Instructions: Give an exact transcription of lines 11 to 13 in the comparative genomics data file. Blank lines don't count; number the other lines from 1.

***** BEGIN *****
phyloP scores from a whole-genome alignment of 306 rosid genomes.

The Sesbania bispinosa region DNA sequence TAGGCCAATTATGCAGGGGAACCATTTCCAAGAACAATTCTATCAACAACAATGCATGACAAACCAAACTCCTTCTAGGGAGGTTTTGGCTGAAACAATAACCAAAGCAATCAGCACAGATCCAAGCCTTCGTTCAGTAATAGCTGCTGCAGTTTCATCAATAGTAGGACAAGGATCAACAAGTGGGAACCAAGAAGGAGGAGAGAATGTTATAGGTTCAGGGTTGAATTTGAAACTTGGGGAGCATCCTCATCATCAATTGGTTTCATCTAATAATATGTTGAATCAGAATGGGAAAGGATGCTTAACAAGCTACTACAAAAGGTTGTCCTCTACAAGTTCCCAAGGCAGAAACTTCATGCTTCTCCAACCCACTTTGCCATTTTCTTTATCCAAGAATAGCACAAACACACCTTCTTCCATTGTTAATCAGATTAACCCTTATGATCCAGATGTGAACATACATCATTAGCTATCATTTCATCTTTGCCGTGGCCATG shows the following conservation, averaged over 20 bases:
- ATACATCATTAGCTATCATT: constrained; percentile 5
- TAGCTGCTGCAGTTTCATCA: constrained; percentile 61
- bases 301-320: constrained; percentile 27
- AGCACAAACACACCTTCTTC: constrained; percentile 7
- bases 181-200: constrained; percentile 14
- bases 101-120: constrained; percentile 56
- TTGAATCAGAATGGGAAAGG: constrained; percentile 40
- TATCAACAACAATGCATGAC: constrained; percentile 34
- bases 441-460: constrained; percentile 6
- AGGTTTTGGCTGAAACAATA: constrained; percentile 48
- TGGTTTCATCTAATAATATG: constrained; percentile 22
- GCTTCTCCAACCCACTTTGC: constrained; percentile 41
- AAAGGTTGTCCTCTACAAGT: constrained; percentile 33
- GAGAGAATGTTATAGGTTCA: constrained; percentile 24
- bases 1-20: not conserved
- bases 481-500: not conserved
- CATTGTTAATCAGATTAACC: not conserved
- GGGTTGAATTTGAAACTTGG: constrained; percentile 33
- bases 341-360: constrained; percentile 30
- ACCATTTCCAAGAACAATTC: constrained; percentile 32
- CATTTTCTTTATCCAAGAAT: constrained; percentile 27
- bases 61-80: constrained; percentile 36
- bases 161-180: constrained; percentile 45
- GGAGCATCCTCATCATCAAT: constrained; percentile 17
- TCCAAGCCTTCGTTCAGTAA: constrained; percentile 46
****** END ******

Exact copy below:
- bases 441-460: constrained; percentile 6
- AGGTTTTGGCTGAAACAATA: constrained; percentile 48
- TGGTTTCATCTAATAATATG: constrained; percentile 22